I barely recall seeing the animated 1967 version of "The Jungle Book" when it came out. I was around four years old and Poppy, my name for my great uncle, took me to the theater where I promptly fell asleep on his lap. Ya know, when you're four, that happens...but I certainly know the characters and songs from the show. It is part of the general popular culture. So when an actual live version of "The Jungle Book"--well, live with computer graphics--was announced, it seemed to be a good idea. And as it turns out, it is a splendid idea.
Computer graphics or CG have come light years in a short period of time. CG characters in the past tended to feel oddly floaty--their movements were annoyingly delayed, human faces tended to look alternately doughy or stiff, and the physics of how an actual person or body moves was slightly off (and it can still be that way...before "Jungle Book," I saw a trailer for Spielberg's newest film "The BFG" and while it might be a cute film, the giant looks all wrong). But the computer graphics of all the main animals in "The Jungle Book" are literally breathtaking. There are a few background animals that have that floaty sense to them, but all the leads are simply gorgeous: rendered completely realistically with each hair, each eye, each paw, each hindquarter looking real. I was quite unexpectedly moved at seeing animals who look so realistic speak English and behave in such human ways. I adore anything with fur and seeing Mowgli with his wolf mother, father, and brothers was, for me, very poignant and touching, taking me out of the story somewhat, making me think of the reality of animals and the reality of their world... I think the creators of this version of "The Jungle Book" probably had this poignancy in mind while filming. But I can't imagine they meant to take me out of the story the way I was...which I fully acknowledge has everything to do with me and not the film.
And it is this near-perfect realism and ravishing production design (the different locations from open veldt to lush jungle are all beautifully dream-like) that made me notice some schisms. First, I think it is an odd choice to include two of the musical numbers from the 1967 animated version, "Bare Necessities" sung by Baloo the Bear (voiced with lovely and amusing restraint by Bill Murray) and "I Wan'na Be Like You (The Monkey Song)" sung by King Louis (voiced by Christopher Walken). It's one thing to hear these songs in the 1967 animated musical context, and to see them sung by cartoon characters but they have absolutely nothing to do with the realism the current film strives so hard to create. The 1967 version was a musical, so I have no quibble with that but this version is not a musical and to see and hear these magnificently rendered creatures break into a Dixieland Jazz song is beyond incongruous. Especially when there is no Dixieland Jazz anywhere else. (Since we are being asked to believe in the veracity of the setting, it begs the question, "How did Dixieland Jazz get to the deepest, darkest jungles of India about 40 years before its invention to begin with?")
The second thing I noticed goes a little deeper and probably beyond the control of the filmmakers, and that is that, with a close-up portrayal of these completely realistic animals and their individual societies, cultures, packs, and relationships, the difference between animal and man was at once large and small. It's always been assumed that Kipling's "Jungle Book" stories were and are thinly veiled social and political critiques. But more immediately, they function as allegories and fables. And in any allegory or fable, an animal almost always has human characteristics. In this way, an author, whether Aesop or Kipling, can make wry, pointed, pithy comments about human nature without addressing any real human beings. It is easier to accept our foibles and flaws when they are pointed out in an indirect way. But again, because of the precision and exactitude with which the animals are presented in this most recent "Jungle Book," I saw the human-like characteristics of the animals as incompatible with how the writers of this version wanted things to be: animals are wary of man, told to stay away from man villages, and that man is destructive, and hunts for sport. Yet Shere Khan the tiger (voiced here by Idris Elba) is a jealous, vindictive murderer. And Louis is a sadistic ego-driven rage-aholic. Some might accuse me of overthinking it, but I was really struck by the disparity of the nature-documentary quality of the animals and the human ego quality of their behavior. Aside from some primates who have been seen committing murder, and perhaps Orcas who we know do kill for the fun of it, the animal kingdom is gracefully ego-free. "It's a dog-eat-dog world" we say. "It's a jungle out there" we say. But generally, the only time real animals kill is for food, or to protect themselves or their young from becoming food. On a deep level, it was disappointing for my psyche to feel that these lovely animals were behaving just like the worst aspects of human beings--I mourned that fact. And I know that if the CG rendering team had not made them so spectacularly life-like, I would not have had that feeling.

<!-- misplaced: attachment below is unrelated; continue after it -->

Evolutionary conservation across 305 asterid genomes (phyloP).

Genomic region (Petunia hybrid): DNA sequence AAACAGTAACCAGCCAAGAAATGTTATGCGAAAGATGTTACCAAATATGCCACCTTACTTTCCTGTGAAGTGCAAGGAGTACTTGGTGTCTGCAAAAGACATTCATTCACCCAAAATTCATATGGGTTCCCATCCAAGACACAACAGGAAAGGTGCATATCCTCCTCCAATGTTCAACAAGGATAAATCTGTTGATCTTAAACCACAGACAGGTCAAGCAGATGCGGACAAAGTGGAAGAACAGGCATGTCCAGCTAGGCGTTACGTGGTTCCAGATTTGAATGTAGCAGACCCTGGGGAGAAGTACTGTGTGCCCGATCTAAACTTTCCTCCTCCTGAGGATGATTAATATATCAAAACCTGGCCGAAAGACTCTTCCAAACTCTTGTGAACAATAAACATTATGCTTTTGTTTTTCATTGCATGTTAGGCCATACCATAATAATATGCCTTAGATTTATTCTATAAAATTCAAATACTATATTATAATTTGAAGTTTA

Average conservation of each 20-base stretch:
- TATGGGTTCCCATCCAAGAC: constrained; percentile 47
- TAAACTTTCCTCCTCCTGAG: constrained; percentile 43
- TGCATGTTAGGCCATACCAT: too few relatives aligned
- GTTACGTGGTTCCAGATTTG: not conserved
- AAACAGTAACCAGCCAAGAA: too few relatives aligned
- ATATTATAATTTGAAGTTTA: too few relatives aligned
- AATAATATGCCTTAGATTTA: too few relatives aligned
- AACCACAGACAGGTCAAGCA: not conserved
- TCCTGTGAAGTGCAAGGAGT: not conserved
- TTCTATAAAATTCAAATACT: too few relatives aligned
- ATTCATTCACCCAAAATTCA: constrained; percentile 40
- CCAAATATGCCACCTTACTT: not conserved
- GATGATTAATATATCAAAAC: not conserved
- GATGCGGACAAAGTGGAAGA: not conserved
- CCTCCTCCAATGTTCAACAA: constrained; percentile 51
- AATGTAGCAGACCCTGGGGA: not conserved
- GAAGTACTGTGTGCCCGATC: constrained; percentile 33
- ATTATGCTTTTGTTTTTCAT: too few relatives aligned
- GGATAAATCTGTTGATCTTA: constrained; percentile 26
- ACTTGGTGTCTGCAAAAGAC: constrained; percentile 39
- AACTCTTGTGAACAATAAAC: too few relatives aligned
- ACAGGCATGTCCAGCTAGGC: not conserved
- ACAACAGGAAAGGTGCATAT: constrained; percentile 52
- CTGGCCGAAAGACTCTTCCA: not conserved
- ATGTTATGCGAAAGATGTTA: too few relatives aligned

But I do not want to leave you feeling that I disliked the film overall. Certainly not. It's a visual splendor and the pace is perfect for an adventure story. Also of note is the wonderfully fine performance of newcomer Neel Sethi as Mowgli. To think that this eleven year old boy spent many weeks acting all by himself on a green screen set (probably along with some motion capture actors) and came up with such a charming, sensitive, varied performance is extremely impressive.